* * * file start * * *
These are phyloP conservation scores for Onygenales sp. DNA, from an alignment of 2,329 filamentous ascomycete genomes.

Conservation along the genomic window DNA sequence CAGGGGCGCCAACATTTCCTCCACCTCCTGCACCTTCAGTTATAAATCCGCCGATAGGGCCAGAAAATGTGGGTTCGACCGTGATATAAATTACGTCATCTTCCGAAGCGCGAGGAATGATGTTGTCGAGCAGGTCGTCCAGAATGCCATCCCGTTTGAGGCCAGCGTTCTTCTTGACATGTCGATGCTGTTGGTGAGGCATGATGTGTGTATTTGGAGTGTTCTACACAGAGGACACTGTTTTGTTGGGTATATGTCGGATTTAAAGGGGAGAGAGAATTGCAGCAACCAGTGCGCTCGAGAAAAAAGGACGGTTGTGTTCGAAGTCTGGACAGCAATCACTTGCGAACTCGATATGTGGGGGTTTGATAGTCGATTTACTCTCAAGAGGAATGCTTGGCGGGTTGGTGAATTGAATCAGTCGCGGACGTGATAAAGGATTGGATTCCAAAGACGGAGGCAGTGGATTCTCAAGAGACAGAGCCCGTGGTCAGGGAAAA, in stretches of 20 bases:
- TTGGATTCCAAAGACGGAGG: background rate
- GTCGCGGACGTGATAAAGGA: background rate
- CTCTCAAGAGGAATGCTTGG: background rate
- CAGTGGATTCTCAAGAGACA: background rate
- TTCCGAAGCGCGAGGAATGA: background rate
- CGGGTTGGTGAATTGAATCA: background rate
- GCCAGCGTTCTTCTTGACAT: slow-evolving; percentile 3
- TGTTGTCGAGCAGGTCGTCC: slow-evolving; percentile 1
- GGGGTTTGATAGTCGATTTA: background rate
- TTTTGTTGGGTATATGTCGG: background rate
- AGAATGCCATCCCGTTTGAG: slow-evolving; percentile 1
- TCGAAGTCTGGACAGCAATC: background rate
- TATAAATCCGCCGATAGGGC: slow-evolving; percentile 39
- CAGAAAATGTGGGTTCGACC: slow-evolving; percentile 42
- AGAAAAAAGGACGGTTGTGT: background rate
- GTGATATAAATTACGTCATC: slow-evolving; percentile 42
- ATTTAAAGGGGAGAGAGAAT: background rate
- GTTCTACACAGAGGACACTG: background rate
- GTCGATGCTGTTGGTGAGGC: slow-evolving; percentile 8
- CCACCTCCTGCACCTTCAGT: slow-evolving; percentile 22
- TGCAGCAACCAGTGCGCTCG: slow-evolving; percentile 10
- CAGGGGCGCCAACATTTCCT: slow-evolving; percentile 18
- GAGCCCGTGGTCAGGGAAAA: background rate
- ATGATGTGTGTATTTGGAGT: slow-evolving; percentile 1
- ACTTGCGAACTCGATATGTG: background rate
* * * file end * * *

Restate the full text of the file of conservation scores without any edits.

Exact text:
These are phyloP conservation scores for Onygenales sp. DNA, from an alignment of 2,329 filamentous ascomycete genomes.

Conservation along the genomic window DNA sequence CAGGGGCGCCAACATTTCCTCCACCTCCTGCACCTTCAGTTATAAATCCGCCGATAGGGCCAGAAAATGTGGGTTCGACCGTGATATAAATTACGTCATCTTCCGAAGCGCGAGGAATGATGTTGTCGAGCAGGTCGTCCAGAATGCCATCCCGTTTGAGGCCAGCGTTCTTCTTGACATGTCGATGCTGTTGGTGAGGCATGATGTGTGTATTTGGAGTGTTCTACACAGAGGACACTGTTTTGTTGGGTATATGTCGGATTTAAAGGGGAGAGAGAATTGCAGCAACCAGTGCGCTCGAGAAAAAAGGACGGTTGTGTTCGAAGTCTGGACAGCAATCACTTGCGAACTCGATATGTGGGGGTTTGATAGTCGATTTACTCTCAAGAGGAATGCTTGGCGGGTTGGTGAATTGAATCAGTCGCGGACGTGATAAAGGATTGGATTCCAAAGACGGAGGCAGTGGATTCTCAAGAGACAGAGCCCGTGGTCAGGGAAAA, in stretches of 20 bases:
- TTGGATTCCAAAGACGGAGG: background rate
- GTCGCGGACGTGATAAAGGA: background rate
- CTCTCAAGAGGAATGCTTGG: background rate
- CAGTGGATTCTCAAGAGACA: background rate
- TTCCGAAGCGCGAGGAATGA: background rate
- CGGGTTGGTGAATTGAATCA: background rate
- GCCAGCGTTCTTCTTGACAT: slow-evolving; percentile 3
- TGTTGTCGAGCAGGTCGTCC: slow-evolving; percentile 1
- GGGGTTTGATAGTCGATTTA: background rate
- TTTTGTTGGGTATATGTCGG: background rate
- AGAATGCCATCCCGTTTGAG: slow-evolving; percentile 1
- TCGAAGTCTGGACAGCAATC: background rate
- TATAAATCCGCCGATAGGGC: slow-evolving; percentile 39
- CAGAAAATGTGGGTTCGACC: slow-evolving; percentile 42
- AGAAAAAAGGACGGTTGTGT: background rate
- GTGATATAAATTACGTCATC: slow-evolving; percentile 42
- ATTTAAAGGGGAGAGAGAAT: background rate
- GTTCTACACAGAGGACACTG: background rate
- GTCGATGCTGTTGGTGAGGC: slow-evolving; percentile 8
- CCACCTCCTGCACCTTCAGT: slow-evolving; percentile 22
- TGCAGCAACCAGTGCGCTCG: slow-evolving; percentile 10
- CAGGGGCGCCAACATTTCCT: slow-evolving; percentile 18
- GAGCCCGTGGTCAGGGAAAA: background rate
- ATGATGTGTGTATTTGGAGT: slow-evolving; percentile 1
- ACTTGCGAACTCGATATGTG: background rate